There were a lot of mouths to feed in the Denver passing game last year, but nearly every one the table left fat and happy, none more so than Thomas, who led the team with 142 targets (12th) and led all NFL wideouts with 14 touchdowns. At 6-3, 229 and with a 4.38 40, Thomas is one of the league’s size/speed freaks in the Julio Jones/Calvin Johnson mold, who are dangerous anywhere on the field. While Thomas had only four catches of 40-plus (T-17th), he averaged 10.1 YPT (4th among the league’s 37 100-target WR). And while Thomas was only third on his own team in red-zone targets with 19, he converted seven of those for scores. With Eric Decker (136 targets, 23 red-zone, 14 inside-the-10) now in New York and Wes Welker now 33 years old, Thomas should see an even bigger role, both down the field and in the red zone. Should Thomas maintain his current efficiency – and with Peyton Manning under center, he’s not likely to fall off much – we could be looking at a receiving season for the ages. Of course, there will almost certainly be regression in the Denver passing game as a whole – all-time records are not easily repeated – but Thomas’ 2013 line was almost exactly in line with his 2012 one, and now Decker’s out of the picture.
Thomas' first year with Peyton Manning under center could hardly have gone better.
Thomas led the league's 100-target receivers in efficiency with 10.2 yards per look, thanks to 15.3 YPC and a 67-percent catch rate. Thomas was also fourth in red-zone targets (six of his 21 chances there went for scores), despite teammate Eric Decker leading the league with 25 red-zone looks and 12 red-zone scores.
At 6-3, 229, and with 4.38 40 speed, Thomas possesses elite physical skills, and he put those to good use, with five catches of 40-plus (T-9th) and 29 catches of 20 yards or more, second only to Calvin Johnson’s 40.
The addition of Wes Welker this offseason could cut into everyone’s targets, but there's reason to think it will impact Decker and the team's tight ends more severely than Thomas who runs routes further down the field. Moreover, while Welker and Decker are quality players, neither is a gamebreaker in Thomas' mold, a fact of which Manning is undoubtedly aware.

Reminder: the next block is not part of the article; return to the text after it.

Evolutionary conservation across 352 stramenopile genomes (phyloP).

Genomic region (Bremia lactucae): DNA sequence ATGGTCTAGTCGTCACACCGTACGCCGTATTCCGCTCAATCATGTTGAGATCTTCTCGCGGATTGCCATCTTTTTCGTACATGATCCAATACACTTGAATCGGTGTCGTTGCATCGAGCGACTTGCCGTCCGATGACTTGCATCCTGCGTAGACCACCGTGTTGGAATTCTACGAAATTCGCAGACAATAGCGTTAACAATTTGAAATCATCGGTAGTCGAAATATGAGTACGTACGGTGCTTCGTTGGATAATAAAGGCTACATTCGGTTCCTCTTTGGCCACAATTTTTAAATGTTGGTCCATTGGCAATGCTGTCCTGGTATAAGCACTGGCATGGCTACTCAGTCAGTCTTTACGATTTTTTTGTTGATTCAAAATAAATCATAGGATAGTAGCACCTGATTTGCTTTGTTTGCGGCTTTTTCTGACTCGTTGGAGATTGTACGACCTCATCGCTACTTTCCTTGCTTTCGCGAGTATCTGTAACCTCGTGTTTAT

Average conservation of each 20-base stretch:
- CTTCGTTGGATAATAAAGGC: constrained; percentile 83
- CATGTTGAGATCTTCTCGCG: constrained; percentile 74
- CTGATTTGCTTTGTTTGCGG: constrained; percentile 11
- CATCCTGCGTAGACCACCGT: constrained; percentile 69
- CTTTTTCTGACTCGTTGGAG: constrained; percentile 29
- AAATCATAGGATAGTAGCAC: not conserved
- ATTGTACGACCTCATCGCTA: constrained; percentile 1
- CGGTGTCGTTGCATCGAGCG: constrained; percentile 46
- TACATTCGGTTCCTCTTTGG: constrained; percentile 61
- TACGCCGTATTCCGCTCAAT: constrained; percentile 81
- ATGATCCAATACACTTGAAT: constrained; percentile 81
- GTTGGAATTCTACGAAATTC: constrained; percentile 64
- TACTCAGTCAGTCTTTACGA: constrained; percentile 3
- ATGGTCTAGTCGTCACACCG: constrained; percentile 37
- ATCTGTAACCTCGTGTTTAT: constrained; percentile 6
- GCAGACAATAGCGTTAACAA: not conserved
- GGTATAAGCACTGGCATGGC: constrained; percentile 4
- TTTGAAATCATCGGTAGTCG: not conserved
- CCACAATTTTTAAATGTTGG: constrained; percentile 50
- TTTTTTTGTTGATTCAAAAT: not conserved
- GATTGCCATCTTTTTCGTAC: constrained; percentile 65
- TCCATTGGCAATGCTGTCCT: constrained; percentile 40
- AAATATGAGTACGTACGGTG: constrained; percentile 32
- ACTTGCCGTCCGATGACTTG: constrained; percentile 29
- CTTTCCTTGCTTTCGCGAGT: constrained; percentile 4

After missing the first five games of 2011 while recovering from Achilles’ tendon surgery, Thomas quickly became Tim Tebow’s top target and big-play option, averaging 17.2 yards per catch and hauling in four catches of 40-plus yards. Thomas also lit up the Steelers’ top-ranked pass defense in the playoffs, catching four balls for 204 yards and a score. But Tebow’s inaccuracy cost Thomas as he caught just 46 percent of the passes thrown his way. That should change in 2012 with Peyton Manning under center for the Broncos. At 6-3, 229, and having run a 4.38 40 at the NFL Combine, Thomas possess all the physical tools to be a top-tier NFL receiver. Thomas’ hands were inconsistent, however, (six drops on just 69 targets), and he’s not nearly as polished as the Marvin Harrisons and Reggie Waynes with whom Manning is accustomed to working. Moreover, Thomas had surgery on his pinkie in March and at press time hadn’t yet had a chance to practice with Manning, giving teammate Eric Decker a head start. But Thomas is the player with the higher ceiling, and assuming Manning is completely healthy, and Thomas shows he can make his living on timing and route-running (and not just broken plays as he did with Tebow), we could be looking at a top-10 receiver.
Drafted to be a replacement for Brandon Marshall, the 6-3, 229-pound Thomas missed most training camp with a foot injury and battled ankle problems for much of the season before tearing his Achilles’ tendon in early January. Somehow, he managed a couple productive games and posted averages of 7.3 YPT and 12.9 YPC. Thomas runs very well for a big man – 4.38 40 – and he’s a terrific athlete. He won’t be back until the season’s second half, but once he’s up to speed, he could find himself starting opposite Brandon Lloyd before too long.
Drafted in the first round to replace the
departed Brandon Marshall, Thomas’ physical
tools — 6-3, 229, 4.38 40 speed and big-time
athleticism — are top shelf. The question, at
least in the short term, is whether he’s polished
enough to contribute at the NFL level. Thomas
played in an offense where he was essentially
required to get open deep, so his route running
skills have yet to be seriously tested. On the other hand, the wide receiver depth chart in
Denver is wide open with only Eddie Royal and
Jabbar Gaffney competing for the two starting
Just keep in mind Thomas could be a little
behind heading into the summer, as he sat out
spring OTAs with a broken foot. He should be
ready for the start of training camp, however.